Plant and Soil

, Volume 264, Issue 1–2, pp 185–194 | Cite as

Simulated herbivory effects on rhizosphere organisms in pea (Pisum sativum) depended on phosphate

  • Marzcia Elisa Camille Techau
  • Lisa Bjørnlund
  • Søren Christensen
Article

Abstract

The effects of simulated aboveground herbivory and phosphate addition to soil on rhizosphere organisms (arbuscular mychorrhiza (AM), Rhizobium spp., bacteria, protozoa and nematodes) were studied in a 2 by 2 factorial designed pot experiment with Pea plants (Pisum sativum). Measurements were performed on 24 day old plants that were still in the nutrient acquisition phase before flowering. AM colonization and bacterial feeding nematodes were stimulated by high simulated her- bivory especially when plants were phosphate deficient. Total number of nematodes was higher with phosphate deficiency. Furthermore, non-significant peak values in soil respiration, total number of nematodes, and bacterial number were observed in phosphate deficient plants with high simulated herbivory. In phosphate amended plants, fast-growing protozoa and bacterial feeding nematodes decreased at high simulated herbivory. These results support the hypothesis that the plant regulates abundances of both AM and free-living rhizosphere organisms and thereby the amount of plant-available nutrients, according to demand via root exudation. Rhizobium spp. was significantly stimulated by phosphate addition but not affected by simulated herbivory. Metabolites produced by rhizosphere bacteria from plants exposed to high simulated herbivory in phosphate amended soil stimulated seed performance. Possible interactions between protozoa and nematodes in relation to production and composition of bacteria in the rhizosphere are discussed.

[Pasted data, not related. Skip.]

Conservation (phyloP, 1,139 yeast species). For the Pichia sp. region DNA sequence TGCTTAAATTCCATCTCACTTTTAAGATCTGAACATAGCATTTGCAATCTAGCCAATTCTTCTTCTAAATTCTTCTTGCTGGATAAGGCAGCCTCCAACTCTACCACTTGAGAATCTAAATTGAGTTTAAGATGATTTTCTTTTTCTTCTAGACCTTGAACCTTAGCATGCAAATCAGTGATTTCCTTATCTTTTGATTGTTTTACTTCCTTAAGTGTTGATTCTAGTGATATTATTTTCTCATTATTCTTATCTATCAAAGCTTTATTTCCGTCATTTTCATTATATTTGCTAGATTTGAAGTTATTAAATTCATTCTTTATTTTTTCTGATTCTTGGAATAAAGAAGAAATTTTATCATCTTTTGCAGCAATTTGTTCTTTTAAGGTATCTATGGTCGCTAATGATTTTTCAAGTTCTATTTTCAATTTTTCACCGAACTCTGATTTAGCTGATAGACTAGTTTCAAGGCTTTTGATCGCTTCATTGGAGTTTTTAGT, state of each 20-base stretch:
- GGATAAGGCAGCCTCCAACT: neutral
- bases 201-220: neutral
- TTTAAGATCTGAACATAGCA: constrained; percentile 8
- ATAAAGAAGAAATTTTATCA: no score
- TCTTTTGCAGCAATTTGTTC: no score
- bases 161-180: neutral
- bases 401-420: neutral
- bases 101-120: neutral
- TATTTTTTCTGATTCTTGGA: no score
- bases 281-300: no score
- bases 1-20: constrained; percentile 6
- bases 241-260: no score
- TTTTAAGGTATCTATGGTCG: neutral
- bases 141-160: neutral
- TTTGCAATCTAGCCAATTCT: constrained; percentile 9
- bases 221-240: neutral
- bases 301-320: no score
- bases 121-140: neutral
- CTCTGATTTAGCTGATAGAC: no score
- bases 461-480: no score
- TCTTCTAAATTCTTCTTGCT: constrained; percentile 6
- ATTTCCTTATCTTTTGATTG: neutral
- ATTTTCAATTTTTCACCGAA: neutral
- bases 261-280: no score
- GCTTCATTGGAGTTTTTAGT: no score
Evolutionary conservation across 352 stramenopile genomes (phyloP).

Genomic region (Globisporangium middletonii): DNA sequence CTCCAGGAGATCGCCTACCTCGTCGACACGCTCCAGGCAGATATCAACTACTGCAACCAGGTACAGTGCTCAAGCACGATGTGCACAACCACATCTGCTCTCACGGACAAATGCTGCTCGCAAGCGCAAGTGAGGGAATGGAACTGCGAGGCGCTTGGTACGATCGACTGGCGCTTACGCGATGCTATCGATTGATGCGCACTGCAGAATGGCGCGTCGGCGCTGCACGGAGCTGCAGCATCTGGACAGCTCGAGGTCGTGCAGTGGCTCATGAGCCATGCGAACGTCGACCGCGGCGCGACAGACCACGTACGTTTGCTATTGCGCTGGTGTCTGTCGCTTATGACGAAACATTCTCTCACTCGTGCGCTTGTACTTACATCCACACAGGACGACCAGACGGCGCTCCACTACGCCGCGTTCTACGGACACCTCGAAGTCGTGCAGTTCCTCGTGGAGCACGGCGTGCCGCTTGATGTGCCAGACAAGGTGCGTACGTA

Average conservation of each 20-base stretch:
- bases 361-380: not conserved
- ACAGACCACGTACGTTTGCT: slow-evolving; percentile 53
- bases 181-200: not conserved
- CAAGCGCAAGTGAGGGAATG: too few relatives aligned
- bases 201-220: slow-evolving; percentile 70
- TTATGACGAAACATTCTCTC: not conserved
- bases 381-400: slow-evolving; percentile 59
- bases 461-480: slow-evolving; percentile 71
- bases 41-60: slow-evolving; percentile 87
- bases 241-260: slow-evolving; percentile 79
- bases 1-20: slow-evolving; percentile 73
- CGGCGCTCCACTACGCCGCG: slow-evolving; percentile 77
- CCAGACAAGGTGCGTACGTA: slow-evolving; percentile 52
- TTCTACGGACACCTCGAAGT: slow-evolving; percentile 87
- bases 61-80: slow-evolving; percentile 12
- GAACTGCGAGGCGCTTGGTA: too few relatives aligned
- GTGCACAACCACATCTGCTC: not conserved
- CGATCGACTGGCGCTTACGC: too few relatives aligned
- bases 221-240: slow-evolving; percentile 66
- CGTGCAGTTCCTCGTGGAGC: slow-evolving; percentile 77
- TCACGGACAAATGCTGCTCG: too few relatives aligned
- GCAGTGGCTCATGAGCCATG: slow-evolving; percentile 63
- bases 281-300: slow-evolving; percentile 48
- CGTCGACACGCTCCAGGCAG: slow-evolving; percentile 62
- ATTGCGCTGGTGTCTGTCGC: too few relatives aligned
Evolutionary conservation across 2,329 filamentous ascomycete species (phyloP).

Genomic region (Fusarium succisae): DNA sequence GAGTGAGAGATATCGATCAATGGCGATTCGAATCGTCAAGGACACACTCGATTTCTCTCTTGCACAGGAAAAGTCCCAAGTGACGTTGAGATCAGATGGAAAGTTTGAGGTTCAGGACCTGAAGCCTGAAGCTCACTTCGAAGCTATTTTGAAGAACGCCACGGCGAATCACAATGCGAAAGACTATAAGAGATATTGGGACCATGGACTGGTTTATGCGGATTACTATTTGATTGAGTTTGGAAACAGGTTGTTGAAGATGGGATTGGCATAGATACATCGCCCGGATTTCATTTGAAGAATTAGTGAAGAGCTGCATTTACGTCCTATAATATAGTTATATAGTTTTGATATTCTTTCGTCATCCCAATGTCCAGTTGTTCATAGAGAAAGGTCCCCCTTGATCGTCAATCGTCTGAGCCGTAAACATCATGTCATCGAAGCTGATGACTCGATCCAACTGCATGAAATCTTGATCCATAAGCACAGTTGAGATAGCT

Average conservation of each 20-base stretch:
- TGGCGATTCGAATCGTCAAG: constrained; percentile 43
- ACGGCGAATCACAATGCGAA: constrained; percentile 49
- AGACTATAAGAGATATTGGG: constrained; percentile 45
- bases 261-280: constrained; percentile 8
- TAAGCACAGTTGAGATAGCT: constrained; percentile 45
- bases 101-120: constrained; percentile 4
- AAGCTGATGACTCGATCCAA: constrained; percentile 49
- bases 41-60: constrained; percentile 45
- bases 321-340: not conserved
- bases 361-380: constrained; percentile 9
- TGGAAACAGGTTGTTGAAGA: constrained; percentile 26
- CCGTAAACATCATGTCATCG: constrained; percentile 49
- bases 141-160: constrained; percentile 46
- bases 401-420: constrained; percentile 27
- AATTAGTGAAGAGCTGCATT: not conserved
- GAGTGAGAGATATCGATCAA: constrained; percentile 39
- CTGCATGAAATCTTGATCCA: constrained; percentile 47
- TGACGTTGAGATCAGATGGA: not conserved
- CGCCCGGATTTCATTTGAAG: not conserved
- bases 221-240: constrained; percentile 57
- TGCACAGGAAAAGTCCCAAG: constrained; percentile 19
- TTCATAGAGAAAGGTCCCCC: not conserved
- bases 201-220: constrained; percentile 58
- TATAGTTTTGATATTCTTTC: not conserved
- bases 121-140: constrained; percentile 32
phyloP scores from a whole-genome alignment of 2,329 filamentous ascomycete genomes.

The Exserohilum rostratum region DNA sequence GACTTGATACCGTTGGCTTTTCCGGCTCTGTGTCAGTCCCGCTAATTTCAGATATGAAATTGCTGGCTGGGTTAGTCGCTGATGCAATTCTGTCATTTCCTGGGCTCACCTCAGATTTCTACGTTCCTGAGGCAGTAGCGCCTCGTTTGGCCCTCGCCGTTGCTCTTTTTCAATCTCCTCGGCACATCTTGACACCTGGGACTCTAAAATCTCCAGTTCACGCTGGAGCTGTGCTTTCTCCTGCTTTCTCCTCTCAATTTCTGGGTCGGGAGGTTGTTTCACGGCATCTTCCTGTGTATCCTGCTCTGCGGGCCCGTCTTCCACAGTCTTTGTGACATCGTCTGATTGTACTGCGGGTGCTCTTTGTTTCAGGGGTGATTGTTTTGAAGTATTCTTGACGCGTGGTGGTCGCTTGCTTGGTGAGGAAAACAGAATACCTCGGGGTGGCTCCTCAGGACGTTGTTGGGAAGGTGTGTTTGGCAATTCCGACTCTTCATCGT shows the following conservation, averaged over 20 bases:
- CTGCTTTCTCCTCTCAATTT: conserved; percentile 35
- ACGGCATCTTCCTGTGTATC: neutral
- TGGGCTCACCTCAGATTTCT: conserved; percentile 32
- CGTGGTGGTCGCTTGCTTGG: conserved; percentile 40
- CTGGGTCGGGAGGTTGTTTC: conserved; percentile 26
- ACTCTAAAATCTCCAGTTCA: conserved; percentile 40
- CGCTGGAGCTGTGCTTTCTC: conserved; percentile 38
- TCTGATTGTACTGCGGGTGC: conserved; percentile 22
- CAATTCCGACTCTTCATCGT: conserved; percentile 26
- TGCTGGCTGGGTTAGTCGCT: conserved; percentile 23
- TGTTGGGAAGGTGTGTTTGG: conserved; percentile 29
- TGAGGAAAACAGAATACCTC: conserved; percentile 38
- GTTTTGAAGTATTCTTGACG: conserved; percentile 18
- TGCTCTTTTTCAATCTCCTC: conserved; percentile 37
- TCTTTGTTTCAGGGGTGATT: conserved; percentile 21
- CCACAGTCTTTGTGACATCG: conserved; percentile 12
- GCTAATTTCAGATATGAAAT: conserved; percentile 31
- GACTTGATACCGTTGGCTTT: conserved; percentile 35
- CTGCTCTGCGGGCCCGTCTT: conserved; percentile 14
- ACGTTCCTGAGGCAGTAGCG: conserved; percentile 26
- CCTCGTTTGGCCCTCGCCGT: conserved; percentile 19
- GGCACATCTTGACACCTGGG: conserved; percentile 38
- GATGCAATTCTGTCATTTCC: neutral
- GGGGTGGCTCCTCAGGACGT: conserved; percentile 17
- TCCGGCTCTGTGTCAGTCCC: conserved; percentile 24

AM-colonization bacteria nematodes pea protozoa Rhizobium rhizosphere simulated leaf herbivory 

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Copyright information

© Kluwer Academic Publishers 2004

Authors and Affiliations

  • Marzcia Elisa Camille Techau
    • 1
  • Lisa Bjørnlund
    • 1
  • Søren Christensen
    • 1
  1. 1.Department of Terrestrial Ecology, Zoological InstituteUniversity of CopenhagenCopenhagen ØDenmark

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